She also uses abstraction as a means to an end, whereas the remaining three artists all take representational imagery and mediate or reformulate it in some way. Peter Rasmussen's hybrid monoprint- paintings are drawn from Jean Renoir's classic film La Règle du Jeu (The Rules of the Game). There is a fast, provisional quality to his work that suits its momentary, narrative nature. His predominantly pale palette is really well judged. Using the film as a source allows him to work within a framework, and an imaginative space, without being charged with the task of actually telling a story. The work of Philippa Sutherland, who shows with Paul Kane, comes to mind as a relevant comparison.

Zara Matthews refers to cloning in meticulously painted images of individuals, viewed from behind, which gives them a slightly sinister air, something augmented by the fact that these conspicuously painstaking images are repeated, sometimes framed differently. That is, Matthews sets out to demonstrate the disconcertingly mechanical aspects of something considered special and sacrosanct: life itself and individuality.

Finally, James Fisher's richly-coloured paintings present us with deceptive surfaces. Appropriated imagery is infiltrated into layer upon layer of decorative patterning - or vice versa. The basic effect is to make us question what we are looking at as the illusion of the picture surface gives way no matter which way we try to read it. Having been diverted, however, we are endlessly entertained by Fisher's juxtapositions of line, pattern and colour. If you are used to thinking of contemporary British art purely in terms of the YBAs, this show should come as an interesting corrective.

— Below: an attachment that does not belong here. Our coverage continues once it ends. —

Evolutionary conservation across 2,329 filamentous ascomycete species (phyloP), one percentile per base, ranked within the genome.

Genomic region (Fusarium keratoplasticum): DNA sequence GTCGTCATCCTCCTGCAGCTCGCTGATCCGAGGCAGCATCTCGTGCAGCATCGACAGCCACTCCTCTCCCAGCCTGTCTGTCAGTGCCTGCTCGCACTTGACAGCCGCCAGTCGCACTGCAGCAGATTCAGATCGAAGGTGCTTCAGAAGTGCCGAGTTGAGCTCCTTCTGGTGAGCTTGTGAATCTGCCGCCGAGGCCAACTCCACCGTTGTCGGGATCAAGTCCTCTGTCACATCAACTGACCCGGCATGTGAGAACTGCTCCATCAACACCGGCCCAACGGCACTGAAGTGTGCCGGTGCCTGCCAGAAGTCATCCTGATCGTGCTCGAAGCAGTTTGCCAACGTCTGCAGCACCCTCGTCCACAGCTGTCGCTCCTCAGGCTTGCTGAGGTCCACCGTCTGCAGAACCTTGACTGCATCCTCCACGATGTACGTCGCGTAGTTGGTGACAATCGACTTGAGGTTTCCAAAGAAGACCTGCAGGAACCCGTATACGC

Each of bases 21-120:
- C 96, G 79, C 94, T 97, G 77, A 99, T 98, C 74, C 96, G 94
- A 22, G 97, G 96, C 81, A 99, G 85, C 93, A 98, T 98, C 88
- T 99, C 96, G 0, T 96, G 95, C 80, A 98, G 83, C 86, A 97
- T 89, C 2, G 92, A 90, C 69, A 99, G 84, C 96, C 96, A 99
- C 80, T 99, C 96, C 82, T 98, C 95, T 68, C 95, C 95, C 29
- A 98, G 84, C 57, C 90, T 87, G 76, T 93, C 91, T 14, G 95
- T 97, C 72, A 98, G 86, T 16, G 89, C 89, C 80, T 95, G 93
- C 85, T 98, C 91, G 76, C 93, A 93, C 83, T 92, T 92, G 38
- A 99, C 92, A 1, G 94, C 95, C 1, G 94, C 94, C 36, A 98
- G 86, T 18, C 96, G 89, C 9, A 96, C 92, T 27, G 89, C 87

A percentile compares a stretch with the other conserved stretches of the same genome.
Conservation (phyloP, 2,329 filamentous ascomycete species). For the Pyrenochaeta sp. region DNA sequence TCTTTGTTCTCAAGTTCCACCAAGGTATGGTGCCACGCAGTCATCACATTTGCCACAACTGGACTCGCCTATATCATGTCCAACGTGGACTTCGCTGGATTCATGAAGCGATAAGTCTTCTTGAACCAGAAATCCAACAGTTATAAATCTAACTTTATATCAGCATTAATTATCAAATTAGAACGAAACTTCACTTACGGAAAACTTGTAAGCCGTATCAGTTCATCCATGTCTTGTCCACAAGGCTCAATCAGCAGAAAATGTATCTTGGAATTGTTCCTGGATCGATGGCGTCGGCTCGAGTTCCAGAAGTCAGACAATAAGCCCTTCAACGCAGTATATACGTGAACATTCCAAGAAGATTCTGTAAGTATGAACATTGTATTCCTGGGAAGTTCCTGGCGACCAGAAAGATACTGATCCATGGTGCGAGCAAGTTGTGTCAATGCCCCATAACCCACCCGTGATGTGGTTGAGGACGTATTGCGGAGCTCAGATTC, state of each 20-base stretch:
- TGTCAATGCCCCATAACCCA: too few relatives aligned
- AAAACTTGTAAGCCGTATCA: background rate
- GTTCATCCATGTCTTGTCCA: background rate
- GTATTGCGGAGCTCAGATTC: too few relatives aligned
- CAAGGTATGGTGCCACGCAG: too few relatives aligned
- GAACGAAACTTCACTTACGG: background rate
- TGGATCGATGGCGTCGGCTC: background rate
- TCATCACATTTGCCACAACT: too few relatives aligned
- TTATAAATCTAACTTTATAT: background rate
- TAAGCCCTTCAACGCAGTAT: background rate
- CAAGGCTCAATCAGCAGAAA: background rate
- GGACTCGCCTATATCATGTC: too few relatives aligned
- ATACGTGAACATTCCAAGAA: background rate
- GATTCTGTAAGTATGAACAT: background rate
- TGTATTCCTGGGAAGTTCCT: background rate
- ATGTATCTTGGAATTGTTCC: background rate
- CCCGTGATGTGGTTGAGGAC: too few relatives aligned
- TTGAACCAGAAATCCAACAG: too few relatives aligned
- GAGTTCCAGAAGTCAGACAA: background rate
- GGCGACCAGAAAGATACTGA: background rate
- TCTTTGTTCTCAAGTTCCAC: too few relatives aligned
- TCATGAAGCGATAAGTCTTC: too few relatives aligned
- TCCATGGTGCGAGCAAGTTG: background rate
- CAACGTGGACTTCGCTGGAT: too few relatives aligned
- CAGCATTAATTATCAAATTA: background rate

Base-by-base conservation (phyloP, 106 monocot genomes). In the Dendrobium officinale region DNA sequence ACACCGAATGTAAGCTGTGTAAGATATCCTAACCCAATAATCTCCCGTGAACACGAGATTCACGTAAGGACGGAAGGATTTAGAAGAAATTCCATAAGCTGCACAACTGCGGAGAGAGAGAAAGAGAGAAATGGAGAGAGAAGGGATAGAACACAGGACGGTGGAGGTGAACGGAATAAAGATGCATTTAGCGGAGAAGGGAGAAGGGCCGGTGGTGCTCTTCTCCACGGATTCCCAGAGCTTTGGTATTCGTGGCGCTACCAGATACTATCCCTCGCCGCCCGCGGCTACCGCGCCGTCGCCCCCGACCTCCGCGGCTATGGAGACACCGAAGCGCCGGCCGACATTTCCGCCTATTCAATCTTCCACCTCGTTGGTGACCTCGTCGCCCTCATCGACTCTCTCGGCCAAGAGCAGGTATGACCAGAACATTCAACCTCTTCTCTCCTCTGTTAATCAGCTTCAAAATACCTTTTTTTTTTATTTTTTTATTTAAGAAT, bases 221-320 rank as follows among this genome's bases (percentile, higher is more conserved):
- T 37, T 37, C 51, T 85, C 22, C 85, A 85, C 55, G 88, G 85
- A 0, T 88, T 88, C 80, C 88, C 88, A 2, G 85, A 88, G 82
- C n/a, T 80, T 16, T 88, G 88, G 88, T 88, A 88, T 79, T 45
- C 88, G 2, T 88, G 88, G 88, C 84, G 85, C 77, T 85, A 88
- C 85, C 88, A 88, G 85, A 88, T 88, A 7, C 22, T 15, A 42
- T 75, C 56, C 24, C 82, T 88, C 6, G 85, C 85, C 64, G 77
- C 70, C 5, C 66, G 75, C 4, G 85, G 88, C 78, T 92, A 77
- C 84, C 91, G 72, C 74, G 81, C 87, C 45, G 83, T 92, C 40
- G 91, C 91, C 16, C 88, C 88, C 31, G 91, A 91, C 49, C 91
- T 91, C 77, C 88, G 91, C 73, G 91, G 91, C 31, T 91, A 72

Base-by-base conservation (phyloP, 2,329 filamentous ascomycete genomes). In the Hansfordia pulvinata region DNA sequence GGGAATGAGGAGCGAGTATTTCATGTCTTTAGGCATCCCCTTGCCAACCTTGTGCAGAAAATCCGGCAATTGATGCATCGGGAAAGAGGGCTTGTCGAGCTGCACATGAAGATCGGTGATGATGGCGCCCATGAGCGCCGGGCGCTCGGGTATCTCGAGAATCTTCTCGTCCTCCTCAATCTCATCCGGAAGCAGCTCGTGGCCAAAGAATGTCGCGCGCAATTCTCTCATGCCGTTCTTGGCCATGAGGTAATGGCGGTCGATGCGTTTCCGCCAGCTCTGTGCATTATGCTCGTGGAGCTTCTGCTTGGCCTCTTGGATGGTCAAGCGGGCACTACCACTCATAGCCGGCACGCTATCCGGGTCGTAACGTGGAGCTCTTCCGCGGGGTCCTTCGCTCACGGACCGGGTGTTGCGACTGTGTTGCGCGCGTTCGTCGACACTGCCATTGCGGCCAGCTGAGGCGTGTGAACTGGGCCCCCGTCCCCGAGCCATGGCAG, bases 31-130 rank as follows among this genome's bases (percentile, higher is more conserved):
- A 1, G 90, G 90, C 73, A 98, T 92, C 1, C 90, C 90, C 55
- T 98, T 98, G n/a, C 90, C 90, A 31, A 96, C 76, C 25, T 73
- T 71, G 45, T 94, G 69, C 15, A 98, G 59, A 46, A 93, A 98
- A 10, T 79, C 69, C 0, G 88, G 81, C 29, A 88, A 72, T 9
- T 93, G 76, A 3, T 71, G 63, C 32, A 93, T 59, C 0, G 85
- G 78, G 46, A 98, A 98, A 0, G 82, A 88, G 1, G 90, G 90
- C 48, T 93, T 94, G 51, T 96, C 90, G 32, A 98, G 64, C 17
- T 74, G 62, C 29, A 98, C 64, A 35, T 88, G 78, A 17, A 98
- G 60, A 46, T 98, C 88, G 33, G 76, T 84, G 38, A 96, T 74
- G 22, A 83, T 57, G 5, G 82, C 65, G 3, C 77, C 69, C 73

Pills: Which ones have you taken?at the Science Gallery in Trinity College features work by the memorably named Pharmacopia, a collaborative partnership involving textile artist Susie Freeman, family doctor Liz Lee and video artist David Critchley. It is a fascinating show which aims to provoke a thoughtful response from its audience. Armour, for example, marshals the packaging from some 10,000 pills taken by one man over the last five years. Sweetie, in which various pills embellish a handbag, considers the toylike attractiveness of many pharmaceuticals.

Work your way through the exhibits and you could come to several conclusions, one being that we get through an awful lot of pills. Some of them are clearly necessary and therapeutic, however, and others are more questionable. It is a thoroughly engaging, informative and even provocative show, however it is true that, as art, nothing in it comes close to the sheer impact of Damien Hirst's Pharmacy, which recreated a pharmacy in a gallery space, or his several variations of this idea involving individual medicine cupboards and chemists' display cases.

The Shaman's Enigma, paintings by renowned Scottish-born artist Alan Davie, Hillsboro Fine Art, 49 Parnell Sq West, until Apr 26, 01-8788242; Exchange London/Dublin, featuring artists represented by the Eagle Gallery, London: Basil Beattie, Jane Bustin, James Fisher, Zara Matthews and Peter Rasmussen, the Paul Kane Gallery, 6 Merrion Sq, Tues-Fri 11am-6pm, Sat noon-5pm, until Apr 19, 087-6478423; Pills: Which ones have you taken?, Pharmacopia, The Science Gallery, Pearse St, Trinity College, Tues-Fri noon-8pm, Sat-Sun noon-6pm, until Apr 12, 01-8964091.